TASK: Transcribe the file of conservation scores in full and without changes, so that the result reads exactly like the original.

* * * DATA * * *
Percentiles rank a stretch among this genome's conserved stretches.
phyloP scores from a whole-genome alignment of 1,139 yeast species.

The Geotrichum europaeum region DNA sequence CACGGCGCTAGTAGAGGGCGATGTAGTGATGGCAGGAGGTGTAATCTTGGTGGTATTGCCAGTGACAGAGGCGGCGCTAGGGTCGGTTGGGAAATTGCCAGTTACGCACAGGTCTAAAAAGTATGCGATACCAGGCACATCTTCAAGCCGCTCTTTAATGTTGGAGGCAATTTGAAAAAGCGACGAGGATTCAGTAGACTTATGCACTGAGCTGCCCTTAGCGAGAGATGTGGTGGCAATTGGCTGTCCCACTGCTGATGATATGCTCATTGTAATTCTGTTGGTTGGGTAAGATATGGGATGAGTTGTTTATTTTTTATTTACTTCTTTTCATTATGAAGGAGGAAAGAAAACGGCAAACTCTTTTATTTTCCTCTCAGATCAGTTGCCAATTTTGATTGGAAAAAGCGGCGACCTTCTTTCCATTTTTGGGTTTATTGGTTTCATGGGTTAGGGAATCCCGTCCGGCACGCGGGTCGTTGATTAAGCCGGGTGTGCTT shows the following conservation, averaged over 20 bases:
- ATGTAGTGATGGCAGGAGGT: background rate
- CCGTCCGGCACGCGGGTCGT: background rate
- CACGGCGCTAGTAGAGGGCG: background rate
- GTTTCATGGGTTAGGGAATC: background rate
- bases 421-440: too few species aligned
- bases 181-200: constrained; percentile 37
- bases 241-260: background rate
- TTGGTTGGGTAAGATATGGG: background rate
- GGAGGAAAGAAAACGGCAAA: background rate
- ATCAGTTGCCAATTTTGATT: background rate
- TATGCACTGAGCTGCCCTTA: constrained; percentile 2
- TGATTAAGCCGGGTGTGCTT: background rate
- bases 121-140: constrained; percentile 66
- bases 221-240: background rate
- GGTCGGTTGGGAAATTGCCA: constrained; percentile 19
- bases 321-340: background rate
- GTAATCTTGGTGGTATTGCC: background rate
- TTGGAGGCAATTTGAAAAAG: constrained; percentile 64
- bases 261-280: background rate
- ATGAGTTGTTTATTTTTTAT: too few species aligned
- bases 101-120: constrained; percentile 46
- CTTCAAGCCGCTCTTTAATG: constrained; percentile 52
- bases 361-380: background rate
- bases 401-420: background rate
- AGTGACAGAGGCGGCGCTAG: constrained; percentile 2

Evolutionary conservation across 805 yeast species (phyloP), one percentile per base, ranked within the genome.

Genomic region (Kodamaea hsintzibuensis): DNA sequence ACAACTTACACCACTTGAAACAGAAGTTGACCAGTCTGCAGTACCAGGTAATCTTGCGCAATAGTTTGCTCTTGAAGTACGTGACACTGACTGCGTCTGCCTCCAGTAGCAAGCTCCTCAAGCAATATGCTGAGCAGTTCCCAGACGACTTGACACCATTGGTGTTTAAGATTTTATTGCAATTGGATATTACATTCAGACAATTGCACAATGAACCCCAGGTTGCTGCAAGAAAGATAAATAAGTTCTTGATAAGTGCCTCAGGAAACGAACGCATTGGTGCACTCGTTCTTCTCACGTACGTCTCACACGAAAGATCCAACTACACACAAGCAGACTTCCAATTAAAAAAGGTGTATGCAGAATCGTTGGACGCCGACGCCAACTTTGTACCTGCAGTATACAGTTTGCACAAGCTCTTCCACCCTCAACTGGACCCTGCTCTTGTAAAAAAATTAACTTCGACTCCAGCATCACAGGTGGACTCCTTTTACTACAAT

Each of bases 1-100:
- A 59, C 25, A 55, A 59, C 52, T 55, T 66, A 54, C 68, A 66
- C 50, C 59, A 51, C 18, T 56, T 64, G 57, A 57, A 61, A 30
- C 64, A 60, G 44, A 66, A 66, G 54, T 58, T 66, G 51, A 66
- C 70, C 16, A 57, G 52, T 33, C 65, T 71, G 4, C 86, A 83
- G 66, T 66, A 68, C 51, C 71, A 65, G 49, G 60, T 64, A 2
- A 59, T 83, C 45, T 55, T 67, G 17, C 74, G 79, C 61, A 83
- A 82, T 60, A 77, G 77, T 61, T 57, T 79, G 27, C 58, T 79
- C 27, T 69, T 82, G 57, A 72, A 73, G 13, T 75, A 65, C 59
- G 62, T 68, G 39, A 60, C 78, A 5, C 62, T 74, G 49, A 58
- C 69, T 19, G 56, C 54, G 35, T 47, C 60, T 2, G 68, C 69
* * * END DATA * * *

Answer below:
Percentiles rank a stretch among this genome's conserved stretches.
phyloP scores from a whole-genome alignment of 1,139 yeast species.

The Geotrichum europaeum region DNA sequence CACGGCGCTAGTAGAGGGCGATGTAGTGATGGCAGGAGGTGTAATCTTGGTGGTATTGCCAGTGACAGAGGCGGCGCTAGGGTCGGTTGGGAAATTGCCAGTTACGCACAGGTCTAAAAAGTATGCGATACCAGGCACATCTTCAAGCCGCTCTTTAATGTTGGAGGCAATTTGAAAAAGCGACGAGGATTCAGTAGACTTATGCACTGAGCTGCCCTTAGCGAGAGATGTGGTGGCAATTGGCTGTCCCACTGCTGATGATATGCTCATTGTAATTCTGTTGGTTGGGTAAGATATGGGATGAGTTGTTTATTTTTTATTTACTTCTTTTCATTATGAAGGAGGAAAGAAAACGGCAAACTCTTTTATTTTCCTCTCAGATCAGTTGCCAATTTTGATTGGAAAAAGCGGCGACCTTCTTTCCATTTTTGGGTTTATTGGTTTCATGGGTTAGGGAATCCCGTCCGGCACGCGGGTCGTTGATTAAGCCGGGTGTGCTT shows the following conservation, averaged over 20 bases:
- ATGTAGTGATGGCAGGAGGT: background rate
- CCGTCCGGCACGCGGGTCGT: background rate
- CACGGCGCTAGTAGAGGGCG: background rate
- GTTTCATGGGTTAGGGAATC: background rate
- bases 421-440: too few species aligned
- bases 181-200: constrained; percentile 37
- bases 241-260: background rate
- TTGGTTGGGTAAGATATGGG: background rate
- GGAGGAAAGAAAACGGCAAA: background rate
- ATCAGTTGCCAATTTTGATT: background rate
- TATGCACTGAGCTGCCCTTA: constrained; percentile 2
- TGATTAAGCCGGGTGTGCTT: background rate
- bases 121-140: constrained; percentile 66
- bases 221-240: background rate
- GGTCGGTTGGGAAATTGCCA: constrained; percentile 19
- bases 321-340: background rate
- GTAATCTTGGTGGTATTGCC: background rate
- TTGGAGGCAATTTGAAAAAG: constrained; percentile 64
- bases 261-280: background rate
- ATGAGTTGTTTATTTTTTAT: too few species aligned
- bases 101-120: constrained; percentile 46
- CTTCAAGCCGCTCTTTAATG: constrained; percentile 52
- bases 361-380: background rate
- bases 401-420: background rate
- AGTGACAGAGGCGGCGCTAG: constrained; percentile 2

Evolutionary conservation across 805 yeast species (phyloP), one percentile per base, ranked within the genome.

Genomic region (Kodamaea hsintzibuensis): DNA sequence ACAACTTACACCACTTGAAACAGAAGTTGACCAGTCTGCAGTACCAGGTAATCTTGCGCAATAGTTTGCTCTTGAAGTACGTGACACTGACTGCGTCTGCCTCCAGTAGCAAGCTCCTCAAGCAATATGCTGAGCAGTTCCCAGACGACTTGACACCATTGGTGTTTAAGATTTTATTGCAATTGGATATTACATTCAGACAATTGCACAATGAACCCCAGGTTGCTGCAAGAAAGATAAATAAGTTCTTGATAAGTGCCTCAGGAAACGAACGCATTGGTGCACTCGTTCTTCTCACGTACGTCTCACACGAAAGATCCAACTACACACAAGCAGACTTCCAATTAAAAAAGGTGTATGCAGAATCGTTGGACGCCGACGCCAACTTTGTACCTGCAGTATACAGTTTGCACAAGCTCTTCCACCCTCAACTGGACCCTGCTCTTGTAAAAAAATTAACTTCGACTCCAGCATCACAGGTGGACTCCTTTTACTACAAT

Each of bases 1-100:
- A 59, C 25, A 55, A 59, C 52, T 55, T 66, A 54, C 68, A 66
- C 50, C 59, A 51, C 18, T 56, T 64, G 57, A 57, A 61, A 30
- C 64, A 60, G 44, A 66, A 66, G 54, T 58, T 66, G 51, A 66
- C 70, C 16, A 57, G 52, T 33, C 65, T 71, G 4, C 86, A 83
- G 66, T 66, A 68, C 51, C 71, A 65, G 49, G 60, T 64, A 2
- A 59, T 83, C 45, T 55, T 67, G 17, C 74, G 79, C 61, A 83
- A 82, T 60, A 77, G 77, T 61, T 57, T 79, G 27, C 58, T 79
- C 27, T 69, T 82, G 57, A 72, A 73, G 13, T 75, A 65, C 59
- G 62, T 68, G 39, A 60, C 78, A 5, C 62, T 74, G 49, A 58
- C 69, T 19, G 56, C 54, G 35, T 47, C 60, T 2, G 68, C 69